My children’s appetites seem to have stepped up a gear. You wouldn’t believe the amount of milk we’re getting through. I buy four x four-pinters at a time and within a few days we’re running out. In an effort to keep them well-fed, I’ve been baking a lot of cakes for after-school tea. Mary Berry’s Ultimate Cake Book is my most-used recipe book for straightforward, reliably delicious cakes. She’s gone up even more in my estimation since Great British Bake Off-gate. That woman has integrity.

Anyway…  In the cake tin this week we have Gingerbread Traybake (the quantities of syrup, treacle and sugar would make you shudder but, boy, it’s scrumptious) and the ‘award-winning’ (!) Bara Brith. Far be it from me to mess with Mary’s recipes but I use less sugar than the recipe states. And I use a mix of dark muscovado and light. It is the easiest cake to bake, you just need to remember to soak your fruit the night before. Makes 1 x 2lb (900g) loaf.

175g currants
175g sultanas
175g muscovado sugar (I use a mix of dark and light. Mary’s recipe calls for 225g light)
300ml strong hot tea
275g self-raising flour
1 egg, beaten

Put the dried fruit and sugar into a mixing bowl, pour over the hot tea, cover and leave to soak overnight.
Preheat your oven to 150 degrees C. Grease and line your loaf tin. (I use those brilliant loaf-tin liners you can get here.)
Stir the flour and egg into the soaked fruit/sugar and mix thoroughly. Scrape into your prepared tin, pop it in the oven and bake for one-and-a-half to one-and-three-quarter hours. It should look risen and a little cracked on top and be firm to the touch.
Serve sliced with butter. You can be generous with the butter on top as there’s none in it🙂



* I know there is a nasty amount of wind currently rampaging in the Caribbean and south eastern US. I don’t mean to be flippant about it. If you are affected, I do hope you’re ok.


In a Vase on Monday: October offering

img_1129 img_1120img_1124img_1123img_1122img_1128img_1137img_1135img_1140

Oh, it is a glorious day out there today – blue sky, barely any wind, sparkling sea and there’s that soft, autumnal light. And it is warm, almost hot, in the most sheltered spots in the early afternoon sunhine. I thought I wouldn’t find much material for a vase today but the sunshine beckoned, so I nipped outside earlier with my coffee and scissors just in case. Cathy, who hosts this weekly gathering of vases, encourages us to get outside and see what we can find to bring indoors. As she says, there’s always something…

I try not to use the same flowers for weeks on end but the Japanese anemones are still on the rampage and I’m happy to snip off more flowers. I also cut three little stems from a large clump of a sedum that appeared out of new topsoil that we bought last year and a couple of stems of a lovely pink aster (can’t remember it’s name…). This didn’t flower last autumn but it’s grown well this year and is now flowering away. For greenery, there are some tendrils of Clematis tangutica and a few seedheads of one of my favourite grasses, Stipa tenuissima.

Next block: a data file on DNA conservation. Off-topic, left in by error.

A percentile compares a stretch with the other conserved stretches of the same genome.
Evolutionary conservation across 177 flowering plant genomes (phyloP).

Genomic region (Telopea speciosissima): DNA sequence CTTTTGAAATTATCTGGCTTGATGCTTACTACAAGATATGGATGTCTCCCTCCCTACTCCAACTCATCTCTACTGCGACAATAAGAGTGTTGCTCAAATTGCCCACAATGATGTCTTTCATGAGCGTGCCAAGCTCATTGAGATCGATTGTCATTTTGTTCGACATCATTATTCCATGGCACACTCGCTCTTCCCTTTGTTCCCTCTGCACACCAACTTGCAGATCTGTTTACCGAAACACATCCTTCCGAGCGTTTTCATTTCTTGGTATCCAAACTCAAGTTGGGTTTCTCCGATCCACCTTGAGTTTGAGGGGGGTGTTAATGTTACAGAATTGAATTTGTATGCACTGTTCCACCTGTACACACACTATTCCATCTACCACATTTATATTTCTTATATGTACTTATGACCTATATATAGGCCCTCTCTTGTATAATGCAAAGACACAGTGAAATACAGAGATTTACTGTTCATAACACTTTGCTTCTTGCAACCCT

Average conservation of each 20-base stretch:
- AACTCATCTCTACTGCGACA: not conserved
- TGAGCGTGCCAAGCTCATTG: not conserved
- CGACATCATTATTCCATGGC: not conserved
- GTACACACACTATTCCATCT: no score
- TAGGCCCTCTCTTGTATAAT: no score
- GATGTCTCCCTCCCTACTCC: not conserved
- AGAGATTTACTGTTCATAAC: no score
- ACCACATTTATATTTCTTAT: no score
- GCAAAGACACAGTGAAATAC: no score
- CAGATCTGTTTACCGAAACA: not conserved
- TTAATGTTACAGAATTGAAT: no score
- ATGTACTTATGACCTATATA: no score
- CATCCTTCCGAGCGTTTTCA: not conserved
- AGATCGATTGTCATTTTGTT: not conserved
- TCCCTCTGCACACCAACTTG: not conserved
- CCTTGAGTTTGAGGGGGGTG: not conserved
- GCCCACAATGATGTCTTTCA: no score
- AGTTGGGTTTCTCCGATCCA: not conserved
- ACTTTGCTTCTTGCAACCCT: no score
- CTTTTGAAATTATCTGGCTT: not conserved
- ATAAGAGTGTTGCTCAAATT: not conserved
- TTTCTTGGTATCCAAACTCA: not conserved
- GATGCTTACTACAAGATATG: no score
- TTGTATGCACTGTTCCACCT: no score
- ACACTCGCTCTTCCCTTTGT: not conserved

Finally, there are two stalks cut from an old fuchsia that is in full bloom at the bottom of the garden. Now, I do not like fuchsias. They’re down there with rhododendrons, azaleas, kniphofias, and ornamental lilies on my list of least favourite plants. But when you look at the flowers close-up, I’ll admit there is a certain charm to them. They have pretty little ballerina-like shapes and the colour of this one does add a richness to the vase. Bees don’t care what plants look like and there are plenty buzzing around the bush, making the most of the late nectar, so that’s a big tick in its favour. It can stay a while longer.

Do visit Cathy’s Rambling in the Garden blog to have a look at what’s made the cut for her vase this week and find links to other vases around the world.

Have a lovely week.

My neighbour’s kniphofia


Kniphofia, otherwise known as Red hot poker, is not a plant that I’m usually drawn to. I’ve often seen it looking rather forlorn, a tatty garden plant that looks out of place and uncomfortable in its surroundings. But one of my nearby neighbours has planted them along her south-facing verge and they’re thriving. I think this is K. rooperi but it might be K. uvaria; I’m not familiar with the varieties.

Hailing from the Eastern Cape of South Africa, Kniphofias are tough, hardy evergreen or herbaceous perennials. They like a sunny site, well-drained, fertile soil, and will cope with dry areas such as the base of a hedge, as here. The RHS website says they prefer acid to neutral soil, but the soil here is alkaline and they don’t seem to mind.

They flower from late summer to winter – I remember these flowering well into deep winter last year; it was extremely mild. I love they way they glow in the autumn sunshine and look, well, rather magnificent. I might have to change my mind about them.

(The photos were taken with my phone and don’t bear close inspection.)


In a Vase on Monday and a garden catch-up

img_1097 img_1112

Instead of my usual approach to IaVoM (when I pick a bunch of whatever’s flowering well and a few sprigs of greenery and plonk them in a suitable vase), this week I’d like to show you Ammi visnaga ‘White’ in detail – a study from the flowerhead as it fades and goes to seed. Sorry for the dull lighting in the photos – it’s a grey old day today and the light is low. You can see much brighter pictures of the cut flowerheads used in a vase here.

img_1101 img_1100 img_1102img_1104

You can see all the tiny seeds at the end of the curled stems.